State average auto insurance premium by credit score
Here are the differences by state for car insurance:
|State||Average rate||Rate with poor credit||% increase||$ increase|
Credit history is one of many factors used by carriers to calculate the potential risks and price of a home insurance policy.
Other factors that play a part in home insurance costs are:
- The type of home
- Claims history
- The closeness of a fire hydrant
- Fire suppression and alert systems
“There is an insurer for every type of risk, and there is the right rate for every risk. Non-standard insurers are also an option for some consumers,” said Smith.
Of course, home insurance claims can increase your rate.
However, the only other thing that can increase your premium more is bad credit:
- Homeowners with poor credit pay an average of 127% more for home insurance than someone with excellent credit. That’s roughly $1,700 more annually.
- People with fair credit pay on average 34% more than those with excellent credit. That’s $425 on average.
State average home insurance premium by credit score
Here are the averages by state (note: California, Maryland and Massachusetts aren’t included since they don’t allow insurers to base home insurance rates on credit history).
|State||Avg. premium for excellent credit||Avg. premium for fair credit||Avg. premium for poor credit||Avg. difference between excellent and poor credit|
|District of Columbia||$706||$1,018||$1,726||$1,020|
A 2013 study published by the Bureau of Business Research at the University of Texas showed that there is a strong correlation between credit history and filing auto insurance claims. Credit scores were matched with claim data in the study. It found that people with bad credit scores claimed losses 53% more than the average.
“People who manage their finances well tend to also manage other important aspects of their lives responsibly, such as driving a car,” said Loretta Worters from the III. “People who manage money carefully may be more likely to have their car serviced at appropriate times and may also more effectively manage the most important financial asset most Americans own — their house — making routine repairs before they become major insurance losses.”
Statistics show a correlation, but critics don’t believe a person’s credit should lead to a denial or higher rates. Birny Birnbaum, executive director of the Center for Economic Justice, has testified before Congress on insurance credit scoring and outlined reasons it should be prohibited.
He argues that credit-based insurance scores are arbitrary and unrelated to how well a consumer manages their finances. He said that scores penalize consumers due to lenders’ business decisions. He added that 87% of family bankruptcies result from job loss, major medical bills and divorce.
“It is only in the cloistered world of insurance actuaries and executives that charging higher auto and homeowners insurance rates to someone who has suffered an economic or medical catastrophe is considered fair,” he told Insure.com.
Most states allow credit scores to factor into insurance rates, but there are a few exceptions:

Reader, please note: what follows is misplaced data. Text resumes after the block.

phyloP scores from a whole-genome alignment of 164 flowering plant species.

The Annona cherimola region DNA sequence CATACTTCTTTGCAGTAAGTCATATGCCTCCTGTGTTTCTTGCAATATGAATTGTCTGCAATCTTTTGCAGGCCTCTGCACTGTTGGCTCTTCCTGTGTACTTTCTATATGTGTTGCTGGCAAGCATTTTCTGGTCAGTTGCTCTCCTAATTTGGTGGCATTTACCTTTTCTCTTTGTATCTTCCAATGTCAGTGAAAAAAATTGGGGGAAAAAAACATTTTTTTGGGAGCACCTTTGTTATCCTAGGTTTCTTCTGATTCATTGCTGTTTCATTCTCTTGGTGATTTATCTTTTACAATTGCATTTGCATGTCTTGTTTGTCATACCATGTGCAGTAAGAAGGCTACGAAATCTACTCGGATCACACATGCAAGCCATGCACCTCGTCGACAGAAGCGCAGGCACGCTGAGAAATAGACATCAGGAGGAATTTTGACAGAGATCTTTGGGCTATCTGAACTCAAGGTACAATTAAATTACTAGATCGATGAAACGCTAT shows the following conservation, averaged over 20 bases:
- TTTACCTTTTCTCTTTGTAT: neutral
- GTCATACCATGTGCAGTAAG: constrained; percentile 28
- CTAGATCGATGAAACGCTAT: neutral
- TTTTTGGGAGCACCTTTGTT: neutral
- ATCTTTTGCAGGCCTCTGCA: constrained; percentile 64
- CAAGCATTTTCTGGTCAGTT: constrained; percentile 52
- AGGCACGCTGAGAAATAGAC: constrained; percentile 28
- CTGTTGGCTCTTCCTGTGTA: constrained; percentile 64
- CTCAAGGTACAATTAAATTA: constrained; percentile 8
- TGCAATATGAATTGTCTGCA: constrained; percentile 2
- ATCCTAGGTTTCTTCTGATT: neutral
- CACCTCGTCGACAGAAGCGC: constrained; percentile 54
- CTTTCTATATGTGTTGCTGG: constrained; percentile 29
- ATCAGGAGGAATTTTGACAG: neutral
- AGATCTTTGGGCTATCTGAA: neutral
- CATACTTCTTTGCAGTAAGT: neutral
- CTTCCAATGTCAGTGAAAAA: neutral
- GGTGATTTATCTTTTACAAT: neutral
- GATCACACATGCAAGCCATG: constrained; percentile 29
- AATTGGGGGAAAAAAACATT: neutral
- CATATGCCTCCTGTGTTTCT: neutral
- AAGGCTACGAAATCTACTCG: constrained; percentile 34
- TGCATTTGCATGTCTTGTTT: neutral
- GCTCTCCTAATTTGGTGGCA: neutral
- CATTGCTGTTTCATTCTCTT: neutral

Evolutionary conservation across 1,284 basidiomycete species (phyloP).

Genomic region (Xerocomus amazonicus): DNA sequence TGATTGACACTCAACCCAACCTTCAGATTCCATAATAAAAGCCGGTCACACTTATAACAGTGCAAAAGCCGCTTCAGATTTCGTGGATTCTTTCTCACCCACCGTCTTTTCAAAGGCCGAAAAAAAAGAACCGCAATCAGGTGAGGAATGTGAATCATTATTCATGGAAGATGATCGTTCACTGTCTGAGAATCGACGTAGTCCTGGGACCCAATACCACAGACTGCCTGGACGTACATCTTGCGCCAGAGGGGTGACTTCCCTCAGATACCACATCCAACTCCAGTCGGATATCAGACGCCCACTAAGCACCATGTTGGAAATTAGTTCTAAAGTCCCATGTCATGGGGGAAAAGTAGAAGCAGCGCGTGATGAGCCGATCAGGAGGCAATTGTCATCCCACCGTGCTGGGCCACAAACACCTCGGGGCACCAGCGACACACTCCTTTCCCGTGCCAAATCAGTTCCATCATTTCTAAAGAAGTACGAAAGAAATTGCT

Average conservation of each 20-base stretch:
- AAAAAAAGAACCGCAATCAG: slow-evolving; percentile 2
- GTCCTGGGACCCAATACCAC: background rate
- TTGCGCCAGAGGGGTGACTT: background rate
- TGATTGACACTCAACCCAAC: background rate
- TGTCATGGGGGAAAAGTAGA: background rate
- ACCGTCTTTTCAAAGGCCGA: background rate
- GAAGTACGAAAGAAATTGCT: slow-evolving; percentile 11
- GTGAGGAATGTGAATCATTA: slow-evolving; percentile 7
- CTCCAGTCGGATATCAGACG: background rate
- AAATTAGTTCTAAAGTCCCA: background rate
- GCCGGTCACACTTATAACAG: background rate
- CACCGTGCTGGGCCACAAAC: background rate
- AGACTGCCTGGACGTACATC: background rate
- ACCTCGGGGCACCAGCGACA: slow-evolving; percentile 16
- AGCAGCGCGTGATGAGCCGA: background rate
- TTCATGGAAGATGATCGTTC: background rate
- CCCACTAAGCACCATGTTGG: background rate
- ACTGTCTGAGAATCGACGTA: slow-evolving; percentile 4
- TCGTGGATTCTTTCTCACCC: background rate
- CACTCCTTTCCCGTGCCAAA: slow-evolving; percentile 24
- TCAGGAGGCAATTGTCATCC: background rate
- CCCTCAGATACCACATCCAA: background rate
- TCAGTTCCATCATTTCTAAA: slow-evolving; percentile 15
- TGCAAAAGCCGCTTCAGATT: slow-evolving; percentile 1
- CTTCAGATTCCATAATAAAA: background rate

- California and Massachusetts don’t let insurers take credit history into account when determining insurance rates.
- Hawaii doesn’t allow its use for auto insurance.
- Maryland won’t allow insurers to take credit history into account when determining home insurance rates.
- Florida lets insurers only partially base rates on credit history. So, people with poor credit only pay an average of 3.6% more than those with excellent credit.
“Keep in mind, each insurer has to file its rates and have them approved by each state (Department of Insurance), who ensure they meet all actuarial and regulatory requirements working on behalf of consumers in these states,” said P.J. Smith.
When insurance companies check credit history varies. A majority of companies pull checks when quoting a new applicant and when a customer renews. Most carriers run another check if there are regulatory requirements. These requirements vary by state. Some companies implement a process to re-run your credit-based insurance score every few years.
It is important to note that insurance credit inquiries are soft inquiries that do not negatively affect your credit score like hard inquiries can.
“Credit history data is dynamic and can change over time,” said Smith. “Because of this, carriers will refresh the credit-based insurance score of a policyholder. A common practice is every two to three years at renewal. Also, some states have requirements for ‘at the insured’s request’ where a policyholder can ask to have their score re-run.”
Since risk underwriting is the core point of differentiation between insurance companies, it’s important that those with a low credit score shop around and compare rates.
“Some will weigh credit information heavily while others may ignore it altogether,” said Kevin Haney, who owns A.S.K. Benefit Solutions and has more than a decade of experience with Experian. “Some companies even advertise that they do not check credit. Again, poor credit people should shop around and get multiple quotes to find the best rates.”
Don’t fret if you have a poor credit history. It will take some time and diligence, but you can improve your credit score. Here are some insider tips to improve your credit score:
- Always pay your bills on time.
- Keep your oldest credit card or cards, but do not use them unless you can pay them off monthly.
- Avoid opening numerous new credit accounts in a short period of time.
Credit history plays a vital part in your auto and home insurance rates. By improving on your credit, you can save hundreds on insurance each year. In the meantime, here are some tips on how to shop for high-risk car insurance.